Author Topic: berkshire - cheap?  (Read 38803 times)


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Re: berkshire - cheap?
« Reply #240 on: July 12, 2018, 09:43:04 AM »
I'm not sure if it's been mentioned before in this thread or others, but I would think you need to be careful with the 1.2x book calculations when there is so much cash laying around.  Cash is clearly not worth more than 1x book, and with around $42/B share in cash that's not insignificant.  If they were to buyback any material number of shares starting at 1.2 book, they would soon be buying above that level.
Imagine for a simplified example that there are exactly 2.5 billion B share equivalents, that the market value is $200/sh, the book value is 166.67/sh (so trading at 1.2/book, which is 416.67 billion total), and they have well over $100B in starting cash.  If they did a $100B tender at the $200/sh and it was fully subscribed then 500 million shares would be retired all at 200/sh, leaving 2 billion shares and a new market cap 400B, and a new book value of 316.67B.  Assuming the market value is still $200/sh at that point they would now be trading at 1.26 times book.

With that said, I've been a buyer lately in the high 180s and am glad to see it.


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Re: berkshire - cheap?
« Reply #241 on: July 12, 2018, 10:18:55 AM »
Interesting. You could argue that most of that cash is not included in book value anyway as it's roughly equal to the insurance float which is a balancing liability.

You could also argue that it is worth more than carrying value if you believe it will be wisely invested soon.


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Re: berkshire - cheap?
« Reply #242 on: July 12, 2018, 10:28:07 AM »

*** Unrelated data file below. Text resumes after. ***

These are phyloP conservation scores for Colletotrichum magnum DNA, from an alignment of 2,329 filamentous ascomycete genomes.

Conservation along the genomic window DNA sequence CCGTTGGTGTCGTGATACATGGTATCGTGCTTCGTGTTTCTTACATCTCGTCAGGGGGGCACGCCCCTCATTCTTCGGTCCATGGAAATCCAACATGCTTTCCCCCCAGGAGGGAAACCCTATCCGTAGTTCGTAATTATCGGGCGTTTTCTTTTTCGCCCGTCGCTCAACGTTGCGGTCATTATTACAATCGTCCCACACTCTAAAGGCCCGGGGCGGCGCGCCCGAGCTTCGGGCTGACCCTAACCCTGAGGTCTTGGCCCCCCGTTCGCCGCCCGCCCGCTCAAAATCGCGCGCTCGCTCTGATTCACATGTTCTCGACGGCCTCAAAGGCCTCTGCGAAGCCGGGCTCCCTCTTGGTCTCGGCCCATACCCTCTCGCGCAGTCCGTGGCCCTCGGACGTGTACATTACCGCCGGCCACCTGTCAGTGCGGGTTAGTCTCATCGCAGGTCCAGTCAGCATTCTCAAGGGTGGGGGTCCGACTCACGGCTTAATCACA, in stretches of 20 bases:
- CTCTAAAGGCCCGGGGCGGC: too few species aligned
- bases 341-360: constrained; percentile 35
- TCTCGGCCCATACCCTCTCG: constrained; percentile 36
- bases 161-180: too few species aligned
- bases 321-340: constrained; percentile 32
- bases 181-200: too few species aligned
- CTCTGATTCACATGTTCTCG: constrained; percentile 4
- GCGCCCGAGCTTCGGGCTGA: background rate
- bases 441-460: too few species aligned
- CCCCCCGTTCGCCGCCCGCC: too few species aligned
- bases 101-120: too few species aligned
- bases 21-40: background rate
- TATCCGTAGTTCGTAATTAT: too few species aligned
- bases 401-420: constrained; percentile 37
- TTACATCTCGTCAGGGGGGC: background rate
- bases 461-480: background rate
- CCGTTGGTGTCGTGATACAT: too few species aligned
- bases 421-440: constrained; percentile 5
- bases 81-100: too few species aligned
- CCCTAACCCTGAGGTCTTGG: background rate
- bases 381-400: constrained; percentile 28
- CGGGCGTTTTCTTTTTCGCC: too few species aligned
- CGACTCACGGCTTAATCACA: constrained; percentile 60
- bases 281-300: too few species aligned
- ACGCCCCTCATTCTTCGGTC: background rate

BRK price over the last couple of weeks and perhaps the last month or so has not rallied like the Dow or the S&P.

Does anyone know an event or a narrative that might explain why it has not tracked the S&P with the rally?

I am buying because I think banks are going to have a great day tomorrow, and BRK is going to have a great quarter when it releases on 8/2/18 for various reasons.

Related question- Do you think with all the robo-trading/advising BRK is adversely affected by the volatility of its Net Income due to the inclusion of all investments now running thru the P&L?  I wonder if computer algos have been adjusted to include this muddling up of the Net Income.

John Hjorth

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Re: berkshire - cheap?
« Reply #243 on: July 12, 2018, 10:49:28 AM »
I recall that interview with Mr. Buffett that Dynamic in referring to, too. To my best recollection without trying to look up the video I consider Dynamic's description here accurate.

- - - o 0 o - - -

In Jeff's book [book by fellow board member rainforesthiker] there is a chapter 8 called "Investment Case studies - The Variant perception and the Inefficient Rationale". Investment case #6 is Berkshire Hathaway, and is called "Mispriced due to Indexation". [start p. 149.]

In short, it's about when the US financials go out of favour from time to time in the market, Berkshire does too, because of indexing and because Berkshire is a material component of S&P Financial Select Sector, while the properties of Berkshire as an investment are materially different than the properties of the other financials in that category/index.

Personally, I feel and think, that this is exactly where we are now.

It is the largest weighted company in XLF:


Above is my offer what's going on with Berkshire in the market at end of June 2018, with comment from Joel [racemize]. Also ref. the latest discussion in this topic between rolling and Dynamic. I still think today this thesis has merit.
« Last Edit: July 12, 2018, 10:59:47 AM by John Hjorth »
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